From Smallpox to Nominal Essences: How Locke changed his mind about natural kinds

Martin Lenz

University of Groningen


As is well-known, Locke endorsed a distinction between real and nominal essences. Since the real essences of things are unknowable to us, our categorizations are based on nominal essences, i.e. conventional classifications that are adapted to our needs. While there have been numerous debates about the characteristics of this distinction (see Atherton 2007), very little is known about its development and motivation. Thus, it is still an open question whether Locke actually was a some sort of essentialist (Anstey 2011), an anti-essentialist (Ayers 1991) or agnostic about their existence (Lenz 2010). The lack of interest in the actual motivation of the distinction is methodologically odd, since the circumstances of its invention and its maturation should tell us more about its actual meaning.

My paper aims at filling this gap by addressing the development and role of the distinction from Locke’s earliest works to the Essay. What is hardly recognized is that Locke started out as an unwavering essentialist. I shall argue that the distinction was, initially at least, not owing to nominalism or worries about classification. Rather it was motivated by Locke’s methodological reflections on natural philosophy, more precisely in medicine, as testified by the so-called Smallpox-Fragment (1670) that predominantly owes to the collaboration with the “English Hippocrates” Thomas Sydenham. In a nutshell, Locke’s view of essences is restricted by what we today might call ‘pragmatism’. It was gradually fleshed out by his methodological stance in natural philosophy as well as his views on the social determination of linguistic meaning. I will begin by sketching Locke’s commitment to essences and the ‘principle of unity in nature’ in his Questions on the law of nature (1664). Against this background, I will introduce his methodological considerations in his writings on medicine and compare how they fare in relation to the mature distinction between real and nominal essences in the Essay (1689). By way of conclusion, I will discuss the ensuing pragmatist constraints on essentialism.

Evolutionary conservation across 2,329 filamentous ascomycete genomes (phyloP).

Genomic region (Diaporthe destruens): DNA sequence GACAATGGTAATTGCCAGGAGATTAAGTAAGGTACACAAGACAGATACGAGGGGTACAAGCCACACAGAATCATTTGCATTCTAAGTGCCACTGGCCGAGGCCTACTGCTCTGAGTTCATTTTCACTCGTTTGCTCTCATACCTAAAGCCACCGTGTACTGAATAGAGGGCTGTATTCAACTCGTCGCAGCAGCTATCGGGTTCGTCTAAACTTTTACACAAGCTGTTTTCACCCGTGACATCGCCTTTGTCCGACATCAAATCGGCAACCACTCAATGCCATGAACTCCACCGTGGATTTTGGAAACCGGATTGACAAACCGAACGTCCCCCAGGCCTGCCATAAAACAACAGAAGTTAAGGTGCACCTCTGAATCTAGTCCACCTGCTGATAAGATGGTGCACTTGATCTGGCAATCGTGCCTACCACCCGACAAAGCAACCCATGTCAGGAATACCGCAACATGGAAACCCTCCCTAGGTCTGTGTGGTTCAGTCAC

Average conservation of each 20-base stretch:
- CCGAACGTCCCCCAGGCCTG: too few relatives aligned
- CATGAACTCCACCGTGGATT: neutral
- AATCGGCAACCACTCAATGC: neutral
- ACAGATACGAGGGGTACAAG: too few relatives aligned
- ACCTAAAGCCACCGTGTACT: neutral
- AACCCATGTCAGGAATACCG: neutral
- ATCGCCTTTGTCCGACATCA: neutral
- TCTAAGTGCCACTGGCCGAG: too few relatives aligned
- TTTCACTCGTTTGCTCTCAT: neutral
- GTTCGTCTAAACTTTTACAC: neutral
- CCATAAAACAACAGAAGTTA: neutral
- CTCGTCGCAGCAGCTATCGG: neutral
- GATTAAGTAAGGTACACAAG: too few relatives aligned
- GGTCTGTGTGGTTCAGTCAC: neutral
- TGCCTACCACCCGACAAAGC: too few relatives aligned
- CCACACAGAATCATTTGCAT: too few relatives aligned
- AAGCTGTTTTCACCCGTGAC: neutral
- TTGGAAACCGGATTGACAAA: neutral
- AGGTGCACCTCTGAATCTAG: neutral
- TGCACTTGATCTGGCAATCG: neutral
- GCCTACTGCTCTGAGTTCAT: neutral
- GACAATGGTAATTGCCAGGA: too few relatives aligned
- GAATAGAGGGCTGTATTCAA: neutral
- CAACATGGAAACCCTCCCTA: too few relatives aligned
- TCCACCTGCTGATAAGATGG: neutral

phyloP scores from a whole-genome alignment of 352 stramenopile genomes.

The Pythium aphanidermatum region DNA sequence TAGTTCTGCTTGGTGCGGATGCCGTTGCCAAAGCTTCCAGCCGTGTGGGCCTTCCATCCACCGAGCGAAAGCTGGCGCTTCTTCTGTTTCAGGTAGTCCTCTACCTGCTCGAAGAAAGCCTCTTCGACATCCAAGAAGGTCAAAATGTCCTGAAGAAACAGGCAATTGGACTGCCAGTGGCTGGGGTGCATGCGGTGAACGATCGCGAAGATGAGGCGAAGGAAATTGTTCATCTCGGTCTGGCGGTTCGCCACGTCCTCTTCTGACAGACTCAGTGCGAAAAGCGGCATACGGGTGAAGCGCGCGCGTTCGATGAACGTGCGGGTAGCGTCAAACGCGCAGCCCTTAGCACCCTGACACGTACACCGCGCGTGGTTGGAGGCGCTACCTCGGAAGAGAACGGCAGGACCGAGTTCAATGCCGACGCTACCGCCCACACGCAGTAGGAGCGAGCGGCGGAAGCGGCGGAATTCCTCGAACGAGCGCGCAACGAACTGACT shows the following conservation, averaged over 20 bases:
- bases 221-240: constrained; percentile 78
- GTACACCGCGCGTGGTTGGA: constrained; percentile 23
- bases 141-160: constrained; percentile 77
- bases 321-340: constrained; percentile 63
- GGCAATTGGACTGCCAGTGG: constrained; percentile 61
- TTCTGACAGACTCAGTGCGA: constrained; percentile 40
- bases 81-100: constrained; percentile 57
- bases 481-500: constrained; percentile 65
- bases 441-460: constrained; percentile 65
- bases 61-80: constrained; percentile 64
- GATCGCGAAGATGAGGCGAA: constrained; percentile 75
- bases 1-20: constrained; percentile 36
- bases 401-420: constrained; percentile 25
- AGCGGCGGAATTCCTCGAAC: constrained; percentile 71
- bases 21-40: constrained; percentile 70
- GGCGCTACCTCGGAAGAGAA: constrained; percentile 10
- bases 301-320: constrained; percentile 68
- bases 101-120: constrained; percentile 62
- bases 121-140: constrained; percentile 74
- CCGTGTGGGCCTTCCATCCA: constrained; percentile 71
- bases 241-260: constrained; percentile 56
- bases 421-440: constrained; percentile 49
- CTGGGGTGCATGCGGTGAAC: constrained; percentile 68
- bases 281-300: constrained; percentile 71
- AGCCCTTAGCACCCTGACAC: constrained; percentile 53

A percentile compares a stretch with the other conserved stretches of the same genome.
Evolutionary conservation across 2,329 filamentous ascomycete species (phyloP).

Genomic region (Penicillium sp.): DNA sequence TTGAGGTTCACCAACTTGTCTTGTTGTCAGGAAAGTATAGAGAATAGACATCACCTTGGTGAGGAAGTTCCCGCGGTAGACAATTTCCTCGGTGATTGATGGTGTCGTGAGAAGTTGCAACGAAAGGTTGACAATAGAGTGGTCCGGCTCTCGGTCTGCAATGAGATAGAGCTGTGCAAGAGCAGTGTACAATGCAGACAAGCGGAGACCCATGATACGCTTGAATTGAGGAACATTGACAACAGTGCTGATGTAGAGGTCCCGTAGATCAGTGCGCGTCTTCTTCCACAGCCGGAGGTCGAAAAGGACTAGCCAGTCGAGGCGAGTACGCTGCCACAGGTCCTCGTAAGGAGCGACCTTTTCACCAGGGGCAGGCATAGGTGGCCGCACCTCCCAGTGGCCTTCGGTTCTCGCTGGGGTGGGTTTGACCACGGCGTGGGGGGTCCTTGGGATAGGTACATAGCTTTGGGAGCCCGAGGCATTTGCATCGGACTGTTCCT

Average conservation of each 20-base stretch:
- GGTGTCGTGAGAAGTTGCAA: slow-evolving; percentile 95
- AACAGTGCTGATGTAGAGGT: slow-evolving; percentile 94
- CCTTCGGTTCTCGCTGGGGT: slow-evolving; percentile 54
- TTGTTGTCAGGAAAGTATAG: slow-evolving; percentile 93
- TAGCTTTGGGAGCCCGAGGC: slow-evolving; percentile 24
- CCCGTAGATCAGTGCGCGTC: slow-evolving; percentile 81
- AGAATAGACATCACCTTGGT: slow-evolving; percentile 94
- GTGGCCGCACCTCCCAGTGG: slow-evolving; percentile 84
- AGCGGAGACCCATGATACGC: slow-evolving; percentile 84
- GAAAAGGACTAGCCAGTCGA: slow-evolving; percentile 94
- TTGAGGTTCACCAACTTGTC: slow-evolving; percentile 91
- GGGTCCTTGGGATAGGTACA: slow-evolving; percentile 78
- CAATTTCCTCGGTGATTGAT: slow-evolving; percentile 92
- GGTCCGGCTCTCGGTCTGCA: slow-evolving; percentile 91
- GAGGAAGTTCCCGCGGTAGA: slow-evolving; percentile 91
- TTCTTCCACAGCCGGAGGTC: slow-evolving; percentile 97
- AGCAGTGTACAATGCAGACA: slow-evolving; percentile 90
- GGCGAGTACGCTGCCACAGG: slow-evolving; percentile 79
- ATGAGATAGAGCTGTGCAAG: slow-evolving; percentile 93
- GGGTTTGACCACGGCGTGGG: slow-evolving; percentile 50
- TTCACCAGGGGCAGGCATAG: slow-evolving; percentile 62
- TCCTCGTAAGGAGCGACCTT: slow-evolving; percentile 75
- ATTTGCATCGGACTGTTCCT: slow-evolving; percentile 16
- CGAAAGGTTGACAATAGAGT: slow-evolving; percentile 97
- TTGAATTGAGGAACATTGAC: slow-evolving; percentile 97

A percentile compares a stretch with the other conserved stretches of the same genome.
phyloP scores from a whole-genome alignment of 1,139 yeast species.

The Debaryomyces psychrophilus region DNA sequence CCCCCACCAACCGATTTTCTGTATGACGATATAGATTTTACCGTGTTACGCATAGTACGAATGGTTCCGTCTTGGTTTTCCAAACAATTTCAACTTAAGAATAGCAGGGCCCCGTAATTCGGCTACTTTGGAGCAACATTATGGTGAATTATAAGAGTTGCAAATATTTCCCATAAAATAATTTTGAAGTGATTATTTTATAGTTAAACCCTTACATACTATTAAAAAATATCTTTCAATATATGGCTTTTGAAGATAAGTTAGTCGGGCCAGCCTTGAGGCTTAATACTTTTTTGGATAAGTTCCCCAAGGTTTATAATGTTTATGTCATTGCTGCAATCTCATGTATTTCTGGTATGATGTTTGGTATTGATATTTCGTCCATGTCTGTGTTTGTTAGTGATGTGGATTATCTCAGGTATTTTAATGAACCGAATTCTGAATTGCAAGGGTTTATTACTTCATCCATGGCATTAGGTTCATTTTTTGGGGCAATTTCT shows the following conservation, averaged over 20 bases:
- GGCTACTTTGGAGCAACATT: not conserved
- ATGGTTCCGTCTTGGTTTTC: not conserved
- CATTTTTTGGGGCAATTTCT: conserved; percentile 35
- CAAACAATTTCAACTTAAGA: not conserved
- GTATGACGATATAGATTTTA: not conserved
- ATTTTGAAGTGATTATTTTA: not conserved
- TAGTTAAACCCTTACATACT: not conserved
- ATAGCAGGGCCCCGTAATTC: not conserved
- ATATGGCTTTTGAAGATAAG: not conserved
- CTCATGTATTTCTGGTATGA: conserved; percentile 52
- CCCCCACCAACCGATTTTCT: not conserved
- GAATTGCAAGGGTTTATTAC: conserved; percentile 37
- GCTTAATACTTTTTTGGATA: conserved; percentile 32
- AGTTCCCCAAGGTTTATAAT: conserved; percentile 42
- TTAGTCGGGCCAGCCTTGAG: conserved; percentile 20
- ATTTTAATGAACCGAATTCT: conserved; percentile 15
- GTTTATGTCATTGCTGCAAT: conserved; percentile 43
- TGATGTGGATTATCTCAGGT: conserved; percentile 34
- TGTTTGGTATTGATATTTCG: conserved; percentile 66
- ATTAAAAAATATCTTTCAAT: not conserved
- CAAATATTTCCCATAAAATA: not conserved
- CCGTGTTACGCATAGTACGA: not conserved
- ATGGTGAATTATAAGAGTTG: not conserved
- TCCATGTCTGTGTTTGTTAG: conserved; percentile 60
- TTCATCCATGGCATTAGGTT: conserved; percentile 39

In a careful look at the specific problems Locke tackled in collaboration with Sydenham, then, I hope to show that Locke did not simply criticize the essentialism of the scholastics, but tried to establish a refined notion of essences that captures the various natural and normative features traditionally associated with essences, namely both the definitional aspects of kind-relation and intelligibility as well as the modal aspects of necessity and potentiality, in a new way that does justice to our knowledge about nature as well as the pragmatic requirements that constrain it. If the suggested re-reading of Locke’s distinction is correct, the crucial point is not so much his stance on the debate between essentialists and anti-essentialists. His main contribution should rather be seen as a transformation of the notion of essence.